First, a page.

Bill Clinton is once again trying to rally voters to the side of Democratic Senate candidate Alison Lundergan Grimes.
The Grimes campaign has announced that the former President will attend events at the Muhammad Ali Center in Louisville Thursday morning, with an afternoon visit to the Veteran’s Riverfront Park in Ashland planned for the afternoon.
It’s the fourth time Clinton has campaigned on behalf of Grimes, as she tries to unseat Republican Senator Mitch McConnell.
The former President spoke at Grimes rallies in Owensboro and Paducah last week. Hillary Rodham Clinton is also returning to the commonwealth this Saturday to campaign on behalf of Grimes in northern Kentucky and Lexington.
For the third time this campaign season, former President Bill Clinton is coming to Kentucky to campaign for Democratic Senate candidate Alison Lundergan Grimes. Clinton will appear at “Get out the Vote” rallies in Owensboro and Paducah next week.
Earlier this week, former Secretary of State Hillary Rodham Clinton joined Grimes at a fundraiser in Louisville. Grimes is hoping to unseat five-time Republican incumbent Mitch McConnell November 4th.
Sen. McConnell is scheduled to embark on a bus tour through Kentucky's coal country next week.
Alison Lundergan Grimes got some help from Hillary Rodham Clinton Wednesday night as she seeks to distance herself from both her Republican opponent, Senator Mitch McConnell, and President Obama.
Clinton was the featured speaker at a boisterous rally in Louisville, the third time a Clinton has campaigned for Grimes this year. Former President Bill Clinton has appeared with Grimes twice this year.
Democratic state Auditor Adam Edelen called the rally a retirement party for McConnell, a 30 year veteran of the Senate. In fact, Clinton never called McConnell by name, only vaguely referring to a "30 year Senator from Kentucky." State Senator Gerald Neal led the crowd in chants of "Mitch doesn't care."
Wednesday's event was just a day after the Democratic Senatorial Campaign Committee stopped running TV ads in Kentucky. It was seen as another chance for Grimes to associated herself with the Clintons, who are popular in Kentucky.
U.S. Senate candidate Alison Lundergan Grimes is getting help from another Clinton -- this time from Hillary Rodham Clinton.
The Kentucky Democrat's campaign says the former U.S. secretary of state and potential presidential candidate in 2016 will campaign for Grimes next Wednesday night in Louisville. Grimes spokeswoman Charly Norton said Friday the event is open to the public, and free tickets will be available at Democratic headquarters in all 120 Kentucky counties.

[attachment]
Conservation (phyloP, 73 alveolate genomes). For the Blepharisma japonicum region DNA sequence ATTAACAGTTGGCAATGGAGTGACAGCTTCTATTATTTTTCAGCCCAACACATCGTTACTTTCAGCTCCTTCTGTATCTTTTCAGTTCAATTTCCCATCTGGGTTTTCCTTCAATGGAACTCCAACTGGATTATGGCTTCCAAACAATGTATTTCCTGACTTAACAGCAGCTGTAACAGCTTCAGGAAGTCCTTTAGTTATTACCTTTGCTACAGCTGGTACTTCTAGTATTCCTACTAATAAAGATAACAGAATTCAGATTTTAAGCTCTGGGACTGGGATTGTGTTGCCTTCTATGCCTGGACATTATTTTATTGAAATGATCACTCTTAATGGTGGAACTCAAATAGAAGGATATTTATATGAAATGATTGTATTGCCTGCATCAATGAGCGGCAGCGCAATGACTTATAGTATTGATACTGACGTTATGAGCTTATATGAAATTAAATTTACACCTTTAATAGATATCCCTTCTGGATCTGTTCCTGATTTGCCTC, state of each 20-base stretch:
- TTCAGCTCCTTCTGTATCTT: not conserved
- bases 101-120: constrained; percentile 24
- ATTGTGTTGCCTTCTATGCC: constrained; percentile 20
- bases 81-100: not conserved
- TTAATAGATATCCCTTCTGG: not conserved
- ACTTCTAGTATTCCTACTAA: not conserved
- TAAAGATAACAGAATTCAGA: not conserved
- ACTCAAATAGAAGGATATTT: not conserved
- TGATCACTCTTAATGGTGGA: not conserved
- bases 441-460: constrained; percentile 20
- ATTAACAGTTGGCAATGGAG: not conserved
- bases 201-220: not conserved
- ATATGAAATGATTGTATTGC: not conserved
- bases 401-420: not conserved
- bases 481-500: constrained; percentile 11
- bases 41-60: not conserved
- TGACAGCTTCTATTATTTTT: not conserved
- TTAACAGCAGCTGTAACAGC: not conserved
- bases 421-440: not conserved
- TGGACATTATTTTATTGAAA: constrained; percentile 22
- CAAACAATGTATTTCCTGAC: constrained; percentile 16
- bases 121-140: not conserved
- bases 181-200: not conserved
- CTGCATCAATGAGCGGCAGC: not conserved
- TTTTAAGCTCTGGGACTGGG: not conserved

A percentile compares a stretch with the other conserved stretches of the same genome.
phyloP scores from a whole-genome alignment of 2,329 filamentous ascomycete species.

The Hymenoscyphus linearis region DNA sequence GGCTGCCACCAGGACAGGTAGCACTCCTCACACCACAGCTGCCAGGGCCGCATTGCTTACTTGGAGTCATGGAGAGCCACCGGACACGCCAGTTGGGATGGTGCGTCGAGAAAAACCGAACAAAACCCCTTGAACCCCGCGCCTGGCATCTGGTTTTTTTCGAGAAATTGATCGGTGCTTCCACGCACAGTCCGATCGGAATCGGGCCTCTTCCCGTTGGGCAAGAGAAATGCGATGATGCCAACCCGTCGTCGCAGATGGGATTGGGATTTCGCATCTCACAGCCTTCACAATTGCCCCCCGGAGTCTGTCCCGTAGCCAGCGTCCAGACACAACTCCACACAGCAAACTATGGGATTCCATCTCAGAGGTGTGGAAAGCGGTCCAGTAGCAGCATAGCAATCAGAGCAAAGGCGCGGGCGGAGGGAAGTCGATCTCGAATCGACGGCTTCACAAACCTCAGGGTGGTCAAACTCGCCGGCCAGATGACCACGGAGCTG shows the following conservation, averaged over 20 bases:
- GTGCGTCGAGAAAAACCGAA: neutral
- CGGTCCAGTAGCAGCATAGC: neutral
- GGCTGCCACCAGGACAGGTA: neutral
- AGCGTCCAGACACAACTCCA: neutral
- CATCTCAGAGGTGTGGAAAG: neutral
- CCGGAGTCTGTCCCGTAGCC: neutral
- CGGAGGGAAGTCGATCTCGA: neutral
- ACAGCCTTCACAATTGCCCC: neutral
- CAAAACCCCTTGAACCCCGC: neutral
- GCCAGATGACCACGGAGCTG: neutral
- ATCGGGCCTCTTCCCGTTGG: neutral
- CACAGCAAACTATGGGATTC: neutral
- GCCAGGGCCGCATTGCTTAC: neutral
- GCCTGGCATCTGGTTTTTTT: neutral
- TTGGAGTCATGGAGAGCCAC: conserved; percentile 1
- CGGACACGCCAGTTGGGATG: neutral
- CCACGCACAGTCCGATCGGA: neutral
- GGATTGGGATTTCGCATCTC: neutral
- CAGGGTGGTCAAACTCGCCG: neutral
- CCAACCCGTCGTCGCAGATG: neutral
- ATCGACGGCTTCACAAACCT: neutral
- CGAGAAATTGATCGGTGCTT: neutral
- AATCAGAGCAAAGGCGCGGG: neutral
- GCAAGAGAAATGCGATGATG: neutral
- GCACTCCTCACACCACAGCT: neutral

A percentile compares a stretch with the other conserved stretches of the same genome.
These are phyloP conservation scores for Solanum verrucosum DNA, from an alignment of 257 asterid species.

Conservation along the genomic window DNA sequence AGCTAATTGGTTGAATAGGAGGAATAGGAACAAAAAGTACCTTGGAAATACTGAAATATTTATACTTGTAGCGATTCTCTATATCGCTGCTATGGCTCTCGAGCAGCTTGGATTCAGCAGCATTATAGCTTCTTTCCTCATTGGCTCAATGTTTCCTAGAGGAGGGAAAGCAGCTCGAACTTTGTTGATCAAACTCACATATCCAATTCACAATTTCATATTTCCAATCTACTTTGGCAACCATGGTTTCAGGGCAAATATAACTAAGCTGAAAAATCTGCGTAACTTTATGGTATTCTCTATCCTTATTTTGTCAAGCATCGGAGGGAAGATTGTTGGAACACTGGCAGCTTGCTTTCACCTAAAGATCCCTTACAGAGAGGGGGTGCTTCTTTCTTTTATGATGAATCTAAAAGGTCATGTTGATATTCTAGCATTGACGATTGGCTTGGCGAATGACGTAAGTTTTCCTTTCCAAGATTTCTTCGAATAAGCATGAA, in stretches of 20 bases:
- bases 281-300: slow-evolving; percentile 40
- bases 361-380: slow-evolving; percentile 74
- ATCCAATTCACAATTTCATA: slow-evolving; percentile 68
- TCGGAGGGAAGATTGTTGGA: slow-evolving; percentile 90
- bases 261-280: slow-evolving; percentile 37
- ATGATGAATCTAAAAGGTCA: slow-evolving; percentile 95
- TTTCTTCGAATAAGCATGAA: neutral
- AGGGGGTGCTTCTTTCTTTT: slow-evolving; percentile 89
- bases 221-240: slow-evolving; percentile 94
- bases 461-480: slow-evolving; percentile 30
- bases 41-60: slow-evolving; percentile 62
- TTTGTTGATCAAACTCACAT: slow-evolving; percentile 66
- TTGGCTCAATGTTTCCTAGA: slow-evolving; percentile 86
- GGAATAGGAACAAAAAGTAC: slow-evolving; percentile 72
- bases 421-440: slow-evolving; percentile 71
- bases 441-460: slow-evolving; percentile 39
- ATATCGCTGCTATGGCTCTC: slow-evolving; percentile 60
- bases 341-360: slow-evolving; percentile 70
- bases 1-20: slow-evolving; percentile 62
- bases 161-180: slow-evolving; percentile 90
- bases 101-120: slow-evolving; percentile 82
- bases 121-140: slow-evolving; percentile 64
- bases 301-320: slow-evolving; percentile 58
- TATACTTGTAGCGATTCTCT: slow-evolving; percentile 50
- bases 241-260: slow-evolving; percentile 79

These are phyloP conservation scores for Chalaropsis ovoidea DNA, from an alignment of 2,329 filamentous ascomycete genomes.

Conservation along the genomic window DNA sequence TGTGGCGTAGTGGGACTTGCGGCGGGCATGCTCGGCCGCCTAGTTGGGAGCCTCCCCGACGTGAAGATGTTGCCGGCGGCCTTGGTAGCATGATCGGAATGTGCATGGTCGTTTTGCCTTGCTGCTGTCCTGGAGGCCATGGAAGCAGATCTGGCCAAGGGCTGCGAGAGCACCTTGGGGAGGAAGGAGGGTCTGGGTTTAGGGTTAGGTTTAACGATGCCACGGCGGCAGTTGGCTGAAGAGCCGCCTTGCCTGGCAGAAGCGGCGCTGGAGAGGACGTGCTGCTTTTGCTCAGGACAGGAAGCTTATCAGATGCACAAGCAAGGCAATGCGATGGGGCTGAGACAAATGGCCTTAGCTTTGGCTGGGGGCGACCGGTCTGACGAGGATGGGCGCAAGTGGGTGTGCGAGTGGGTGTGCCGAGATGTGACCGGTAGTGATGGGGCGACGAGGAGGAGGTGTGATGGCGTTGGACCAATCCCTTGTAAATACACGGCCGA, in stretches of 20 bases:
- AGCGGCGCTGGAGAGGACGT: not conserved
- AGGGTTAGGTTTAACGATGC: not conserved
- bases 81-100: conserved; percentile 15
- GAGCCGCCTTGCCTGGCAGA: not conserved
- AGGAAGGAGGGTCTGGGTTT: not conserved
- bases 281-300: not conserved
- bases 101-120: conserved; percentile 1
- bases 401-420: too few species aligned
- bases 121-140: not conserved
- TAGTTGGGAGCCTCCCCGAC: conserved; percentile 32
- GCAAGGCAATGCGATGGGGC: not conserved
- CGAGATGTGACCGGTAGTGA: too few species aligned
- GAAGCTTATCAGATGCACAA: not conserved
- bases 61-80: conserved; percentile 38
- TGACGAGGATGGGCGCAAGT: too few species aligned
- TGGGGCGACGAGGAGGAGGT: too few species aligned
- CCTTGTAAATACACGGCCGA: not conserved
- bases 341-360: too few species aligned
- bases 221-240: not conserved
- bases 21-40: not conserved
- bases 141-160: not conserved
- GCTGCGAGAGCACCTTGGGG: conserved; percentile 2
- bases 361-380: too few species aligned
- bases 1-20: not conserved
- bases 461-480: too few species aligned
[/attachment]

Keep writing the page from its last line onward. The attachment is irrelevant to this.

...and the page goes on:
Clinton's husband, former President Bill Clinton, has made two trips to Kentucky this year to makes pitches for Grimes in Louisville, Lexington and Hazard in eastern Kentucky. Bill Clinton carried Kentucky both times he won the White House in the 1990s.
Grimes is challenging Senate Minority Leader Mitch McConnell in one of the nation's mostly closely watched campaigns.
Rand Paul’s status among potential Republican 2016 presidential candidates has fallen, according to the latest McClatchy-Marist poll. But the survey also indicates Paul has narrowed the gap with former Secretary of State Hillary Clinton in a potential general election matchup.
As of six months ago, the poll showed Clinton with a 20 percentage point lead, head-to-head against Paul. But now, the Bowling Green republican has cut the lead to six points, 48 percent to 42 percent.
Neither Paul nor Clinton has officially announced they'll seek the White House in two years.
Among Republicans however, Paul is only garnering seven percent of support, ranking behind Jeb Bush, Chris Christie, Ted Cruz, Paul Ryan and Marco Rubio.
A new NBC News-Marist poll puts Kentucky Sen. Rand Paul at the top of the list of 2016 Republican White House hopefuls in both Iowa and New Hampshire.
Paul has a one percentage point lead (14 percent to 13 percent) over New Jersey governor Chris Christie in the Granite State. In a hypothetical general-election match up with Hillary Clinton, Paul trails the former Secretary of State by three points, 46-43 in New Hampshire.
Meantime, in Iowa, Paul is tied with former Florida Governor Jeb Bush with 12 percent of support from likely GOP voters there.
Paul hasn't formally declared his intention to run for president in 2016.
Hillary Rodham Clinton told a conference of Methodist women Saturday about how her own faith was shaped by her devout grandmother. Clinton said she has vivid memories of having her hair braided as a young girl and listening to her grandmother sing hymns.
Clinton spoke of the faith instilled in her by her grandmother and how that helped guide some of the initiatives she started at the State Department. They included efforts to fight human trafficking and promote maternal health care in developing countries.
Clinton mostly steered clear of politics during what turned out to be an intimate speech.
In her introduction, the United Methodists pointed out Clinton was so pleased to be invited to keynote the conference, she declined the church's usual payment and paid her own travel to Louisville and her accommodations.